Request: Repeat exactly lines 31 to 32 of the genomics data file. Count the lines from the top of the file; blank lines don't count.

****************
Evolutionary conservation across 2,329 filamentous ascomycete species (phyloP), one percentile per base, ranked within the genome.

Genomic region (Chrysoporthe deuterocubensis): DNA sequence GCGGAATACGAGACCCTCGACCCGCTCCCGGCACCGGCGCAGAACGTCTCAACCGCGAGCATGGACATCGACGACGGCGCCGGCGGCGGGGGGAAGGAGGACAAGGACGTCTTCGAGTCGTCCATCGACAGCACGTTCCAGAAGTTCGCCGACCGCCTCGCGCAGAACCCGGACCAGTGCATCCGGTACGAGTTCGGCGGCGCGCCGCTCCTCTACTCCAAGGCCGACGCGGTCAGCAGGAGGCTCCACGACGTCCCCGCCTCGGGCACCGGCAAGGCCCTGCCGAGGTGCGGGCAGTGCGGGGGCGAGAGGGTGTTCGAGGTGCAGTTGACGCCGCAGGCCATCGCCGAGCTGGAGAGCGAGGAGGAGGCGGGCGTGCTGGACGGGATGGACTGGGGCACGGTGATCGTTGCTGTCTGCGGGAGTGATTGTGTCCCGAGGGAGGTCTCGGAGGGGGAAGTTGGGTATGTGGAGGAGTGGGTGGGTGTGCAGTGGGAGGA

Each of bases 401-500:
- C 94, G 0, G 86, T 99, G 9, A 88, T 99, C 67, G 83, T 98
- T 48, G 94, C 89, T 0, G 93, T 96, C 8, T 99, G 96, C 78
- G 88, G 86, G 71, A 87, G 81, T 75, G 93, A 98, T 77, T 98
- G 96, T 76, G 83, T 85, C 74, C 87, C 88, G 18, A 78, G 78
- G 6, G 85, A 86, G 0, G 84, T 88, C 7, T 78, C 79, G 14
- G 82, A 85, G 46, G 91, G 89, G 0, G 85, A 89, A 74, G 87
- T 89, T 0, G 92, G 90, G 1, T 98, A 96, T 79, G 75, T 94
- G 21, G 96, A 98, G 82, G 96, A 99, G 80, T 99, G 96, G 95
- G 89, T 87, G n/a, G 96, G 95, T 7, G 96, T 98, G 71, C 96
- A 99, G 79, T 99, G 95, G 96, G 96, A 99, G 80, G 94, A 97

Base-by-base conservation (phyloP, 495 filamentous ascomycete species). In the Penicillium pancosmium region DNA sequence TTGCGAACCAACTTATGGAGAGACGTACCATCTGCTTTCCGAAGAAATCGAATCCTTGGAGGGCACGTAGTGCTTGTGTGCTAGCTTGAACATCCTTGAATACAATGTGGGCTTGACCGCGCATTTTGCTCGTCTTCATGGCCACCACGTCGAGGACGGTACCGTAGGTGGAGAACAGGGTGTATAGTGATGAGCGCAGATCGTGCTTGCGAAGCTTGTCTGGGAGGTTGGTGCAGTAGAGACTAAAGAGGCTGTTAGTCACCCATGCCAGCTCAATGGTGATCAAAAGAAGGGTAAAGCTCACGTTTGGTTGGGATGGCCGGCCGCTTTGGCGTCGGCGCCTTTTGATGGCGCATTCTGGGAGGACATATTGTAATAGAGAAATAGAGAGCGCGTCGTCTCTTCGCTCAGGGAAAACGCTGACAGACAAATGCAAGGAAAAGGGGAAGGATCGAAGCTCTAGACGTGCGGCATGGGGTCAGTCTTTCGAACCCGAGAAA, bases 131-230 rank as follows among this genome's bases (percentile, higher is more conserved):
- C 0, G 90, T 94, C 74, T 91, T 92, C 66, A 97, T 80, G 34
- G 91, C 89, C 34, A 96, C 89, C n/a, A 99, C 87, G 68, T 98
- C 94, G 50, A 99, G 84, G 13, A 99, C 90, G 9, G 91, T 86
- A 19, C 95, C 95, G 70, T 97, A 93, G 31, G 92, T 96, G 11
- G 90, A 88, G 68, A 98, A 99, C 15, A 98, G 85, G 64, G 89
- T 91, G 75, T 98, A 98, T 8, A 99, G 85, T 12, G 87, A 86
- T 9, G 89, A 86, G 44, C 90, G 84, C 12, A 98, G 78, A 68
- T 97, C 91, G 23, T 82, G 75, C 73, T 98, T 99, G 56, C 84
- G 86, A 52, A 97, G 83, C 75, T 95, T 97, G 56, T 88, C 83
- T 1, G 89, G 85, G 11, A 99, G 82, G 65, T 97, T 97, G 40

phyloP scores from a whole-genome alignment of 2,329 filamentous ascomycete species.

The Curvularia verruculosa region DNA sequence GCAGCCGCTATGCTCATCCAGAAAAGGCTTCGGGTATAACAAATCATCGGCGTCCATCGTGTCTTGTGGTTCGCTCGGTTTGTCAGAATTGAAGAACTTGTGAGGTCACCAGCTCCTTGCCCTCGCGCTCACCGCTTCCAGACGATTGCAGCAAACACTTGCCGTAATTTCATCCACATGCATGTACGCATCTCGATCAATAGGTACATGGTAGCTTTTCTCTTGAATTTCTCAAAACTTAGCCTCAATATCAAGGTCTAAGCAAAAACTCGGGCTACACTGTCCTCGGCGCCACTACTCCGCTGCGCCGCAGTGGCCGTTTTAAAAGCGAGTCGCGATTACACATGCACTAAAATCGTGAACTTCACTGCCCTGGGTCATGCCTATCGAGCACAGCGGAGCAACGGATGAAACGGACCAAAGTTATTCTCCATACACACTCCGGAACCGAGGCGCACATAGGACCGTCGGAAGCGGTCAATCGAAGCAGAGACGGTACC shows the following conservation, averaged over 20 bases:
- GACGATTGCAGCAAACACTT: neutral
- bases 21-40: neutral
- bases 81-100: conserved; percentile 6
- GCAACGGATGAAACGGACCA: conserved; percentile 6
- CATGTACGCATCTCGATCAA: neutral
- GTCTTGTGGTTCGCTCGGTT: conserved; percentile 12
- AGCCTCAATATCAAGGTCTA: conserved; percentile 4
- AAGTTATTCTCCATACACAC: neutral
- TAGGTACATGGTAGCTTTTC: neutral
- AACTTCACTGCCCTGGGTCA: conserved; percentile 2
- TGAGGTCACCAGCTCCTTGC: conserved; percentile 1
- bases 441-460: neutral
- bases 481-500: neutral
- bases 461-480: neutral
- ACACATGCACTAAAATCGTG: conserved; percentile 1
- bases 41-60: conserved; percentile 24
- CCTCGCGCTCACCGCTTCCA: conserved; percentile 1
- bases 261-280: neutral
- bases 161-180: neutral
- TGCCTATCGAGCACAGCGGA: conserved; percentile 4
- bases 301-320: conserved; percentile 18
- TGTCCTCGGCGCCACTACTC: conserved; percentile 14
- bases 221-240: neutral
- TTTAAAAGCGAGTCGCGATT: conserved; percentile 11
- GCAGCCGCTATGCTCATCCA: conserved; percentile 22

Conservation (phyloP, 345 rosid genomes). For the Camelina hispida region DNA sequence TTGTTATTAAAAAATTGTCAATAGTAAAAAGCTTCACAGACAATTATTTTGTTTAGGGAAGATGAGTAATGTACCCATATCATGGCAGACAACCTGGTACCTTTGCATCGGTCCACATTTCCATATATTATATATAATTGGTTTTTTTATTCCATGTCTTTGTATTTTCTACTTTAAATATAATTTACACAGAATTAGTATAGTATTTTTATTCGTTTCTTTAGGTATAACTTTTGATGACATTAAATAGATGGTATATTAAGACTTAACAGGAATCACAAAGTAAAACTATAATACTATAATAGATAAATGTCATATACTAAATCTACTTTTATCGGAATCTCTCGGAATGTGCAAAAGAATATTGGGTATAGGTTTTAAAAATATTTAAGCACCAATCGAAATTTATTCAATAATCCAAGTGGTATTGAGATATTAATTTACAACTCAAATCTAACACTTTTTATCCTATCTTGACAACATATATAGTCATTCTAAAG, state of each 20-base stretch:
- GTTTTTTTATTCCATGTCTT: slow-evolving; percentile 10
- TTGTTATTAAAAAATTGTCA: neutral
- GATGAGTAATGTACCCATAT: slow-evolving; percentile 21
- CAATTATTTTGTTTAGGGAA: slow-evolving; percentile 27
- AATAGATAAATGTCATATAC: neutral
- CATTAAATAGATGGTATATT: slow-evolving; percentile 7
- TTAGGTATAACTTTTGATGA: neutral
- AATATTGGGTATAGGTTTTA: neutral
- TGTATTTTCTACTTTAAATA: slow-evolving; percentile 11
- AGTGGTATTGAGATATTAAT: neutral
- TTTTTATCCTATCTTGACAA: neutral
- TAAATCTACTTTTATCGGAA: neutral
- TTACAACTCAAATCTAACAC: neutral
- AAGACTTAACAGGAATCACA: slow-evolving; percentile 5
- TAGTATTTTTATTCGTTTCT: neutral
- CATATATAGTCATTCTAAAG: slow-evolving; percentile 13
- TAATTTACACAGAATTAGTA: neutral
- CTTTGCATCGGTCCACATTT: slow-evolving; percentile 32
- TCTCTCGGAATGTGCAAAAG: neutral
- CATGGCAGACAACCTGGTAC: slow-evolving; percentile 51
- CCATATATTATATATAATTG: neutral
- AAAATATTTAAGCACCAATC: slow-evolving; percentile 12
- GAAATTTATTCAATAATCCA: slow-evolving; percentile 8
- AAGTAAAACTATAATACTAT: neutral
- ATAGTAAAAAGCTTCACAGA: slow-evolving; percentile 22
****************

- CATGTACGCATCTCGATCAA: neutral
- GTCTTGTGGTTCGCTCGGTT: conserved; percentile 12